and he came crashing down to the floor. Away


flew his hat, away flew his fan. Servants rushed

to pick. him up, and his two little sisters came
hobbling down the stairs as fast as ever they could,

bone broken, and
"h- ere -,.^re n.:.

ar!lica- UaPnd c-,urt
pla-_ter _:oo,,n mnidte
him pi'cty ':mn'i,.:rttabl
But there \'i: i,:,metin:
h.irt : t h-.a n :nd:l that
was We Wo Wang s pride.
It grieved him to think his servants had seen

his failures. It was bad enough for his sisters
to have been witnesses, but it was dreadful
to have these chattering servants laugh and
joke over his downfall. He made up his mind
to punish them for having so much curiosity, so he
had one of them carry him into the hall, prop him
up with pillows, and then he ordered them to walk
down the balusters, one after the other while he sat
and watched their defeat just as they had witnessed
his. The servants were greatly terrified when they
heard this command, but of course they all had to
try, because they dared not disobey their master's
comman.d. One after another, they mounted the
stairs and took their positions to descend, but not
in the way We Wo Wang intended. Off they
tumbled, one after another, bruising their poor
bodies and wishing they had kept out of the way,
and not been so curious. We Li Ho came very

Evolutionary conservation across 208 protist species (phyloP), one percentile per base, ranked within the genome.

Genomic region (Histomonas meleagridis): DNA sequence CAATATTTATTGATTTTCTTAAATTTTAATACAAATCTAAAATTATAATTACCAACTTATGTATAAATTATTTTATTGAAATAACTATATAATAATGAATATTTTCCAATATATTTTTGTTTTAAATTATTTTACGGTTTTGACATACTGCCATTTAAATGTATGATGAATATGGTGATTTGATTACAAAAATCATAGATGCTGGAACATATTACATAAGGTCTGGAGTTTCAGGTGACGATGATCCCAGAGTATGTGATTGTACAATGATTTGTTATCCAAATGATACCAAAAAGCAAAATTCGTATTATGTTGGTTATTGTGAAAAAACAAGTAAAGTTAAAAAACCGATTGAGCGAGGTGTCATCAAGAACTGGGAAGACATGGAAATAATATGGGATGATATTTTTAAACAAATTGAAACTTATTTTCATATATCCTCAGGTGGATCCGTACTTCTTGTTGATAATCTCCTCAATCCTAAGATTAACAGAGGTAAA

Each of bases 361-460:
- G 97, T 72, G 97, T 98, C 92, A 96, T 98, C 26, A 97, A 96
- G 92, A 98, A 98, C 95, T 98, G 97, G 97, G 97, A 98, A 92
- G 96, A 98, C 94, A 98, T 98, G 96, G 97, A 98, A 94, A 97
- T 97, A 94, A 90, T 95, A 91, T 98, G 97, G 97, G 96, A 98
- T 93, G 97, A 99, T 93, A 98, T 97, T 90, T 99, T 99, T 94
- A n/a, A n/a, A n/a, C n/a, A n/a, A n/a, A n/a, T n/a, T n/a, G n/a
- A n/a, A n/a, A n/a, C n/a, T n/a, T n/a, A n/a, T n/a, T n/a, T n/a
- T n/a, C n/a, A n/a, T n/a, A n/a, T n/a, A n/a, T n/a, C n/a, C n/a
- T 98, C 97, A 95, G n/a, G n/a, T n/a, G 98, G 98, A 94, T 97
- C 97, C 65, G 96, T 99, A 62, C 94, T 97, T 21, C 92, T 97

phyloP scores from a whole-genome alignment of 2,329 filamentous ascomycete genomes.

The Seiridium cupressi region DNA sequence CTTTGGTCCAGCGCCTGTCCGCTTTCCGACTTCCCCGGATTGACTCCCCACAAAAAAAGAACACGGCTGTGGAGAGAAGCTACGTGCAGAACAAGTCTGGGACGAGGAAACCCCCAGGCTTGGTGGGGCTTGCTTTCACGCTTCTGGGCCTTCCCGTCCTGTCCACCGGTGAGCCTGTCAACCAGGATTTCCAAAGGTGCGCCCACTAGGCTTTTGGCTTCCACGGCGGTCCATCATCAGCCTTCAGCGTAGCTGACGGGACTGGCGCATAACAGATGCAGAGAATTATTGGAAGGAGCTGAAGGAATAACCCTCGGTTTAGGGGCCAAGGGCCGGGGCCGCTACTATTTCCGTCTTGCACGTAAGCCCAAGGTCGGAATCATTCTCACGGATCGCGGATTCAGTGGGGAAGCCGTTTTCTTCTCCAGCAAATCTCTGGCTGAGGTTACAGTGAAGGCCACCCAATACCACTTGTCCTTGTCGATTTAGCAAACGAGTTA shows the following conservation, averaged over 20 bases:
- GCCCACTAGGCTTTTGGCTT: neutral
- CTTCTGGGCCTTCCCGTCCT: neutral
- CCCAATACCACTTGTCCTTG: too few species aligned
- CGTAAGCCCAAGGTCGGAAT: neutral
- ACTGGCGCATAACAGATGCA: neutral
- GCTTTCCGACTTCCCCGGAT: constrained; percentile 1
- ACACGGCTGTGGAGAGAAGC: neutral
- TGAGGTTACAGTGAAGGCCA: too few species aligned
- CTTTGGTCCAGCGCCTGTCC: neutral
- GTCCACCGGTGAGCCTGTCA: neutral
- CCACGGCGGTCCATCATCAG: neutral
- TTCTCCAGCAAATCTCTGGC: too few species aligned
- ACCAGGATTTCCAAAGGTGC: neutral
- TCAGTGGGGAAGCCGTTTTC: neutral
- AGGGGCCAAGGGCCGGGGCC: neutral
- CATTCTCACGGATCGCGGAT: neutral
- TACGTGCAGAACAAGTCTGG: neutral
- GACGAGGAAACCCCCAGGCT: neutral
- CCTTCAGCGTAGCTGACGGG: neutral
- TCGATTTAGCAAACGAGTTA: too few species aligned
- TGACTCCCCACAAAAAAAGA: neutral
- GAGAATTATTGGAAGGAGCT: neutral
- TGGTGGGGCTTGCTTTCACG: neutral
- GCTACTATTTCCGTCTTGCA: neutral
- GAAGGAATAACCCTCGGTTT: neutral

near coming down in safety, but his foot slipped,
and he too fell down. As We Wo Wang watched
them, he laughed hard enough to split his sides, for
no one could accomplish the feat.


AMID a forest of cypress, fir, and pine trees
stood the palace of old Sultan Allah Baba, with its
cupolas and domes towering high above the wilder-
ness of trees. It was built of white marble and
was very beautiful.
Every desire of Allah's heart was seemingly
satisfied, but he was always looking after new kinds
of pleasure. One day he decided that he must
have a mule to ride. He made known his desire
to his servants and no time was lost in buying the
beast, and of course they tried to select the very
best in all the land. The Sultan came from the
palace to examine the new treasure, and smiled
approvingly at the animal's long ears and shaggy
Now I'll mount him," said Allah Baba, "and
go dashing away on my first ride."
It was easy enough to mount, but the dashing
away did not follow. Not one inch would the

mule move. Allah Baba coaxed and pulled, but for
nought, his muleship would not stir.
Cut me a stick," roared Allah; I'll teach

him a lesson or two." But the stick likewise
proved useless. At last Allah grew desperate.
"A fortune," said he, to the man who makes
this miserable beast move!"

I'll earn it in no time, your Highness," said
one of his servants. Right to work he
went and after several hours' labor he rigged
the troublesome mule in a complete set cf
sails. Then again Allah
Smo:nted his steed and
S ,way thLy went, this time
R-ra *. About the least trouble,
S for old lonoea: *ha.ad to on

The wind filled the sails, and the mule was iur-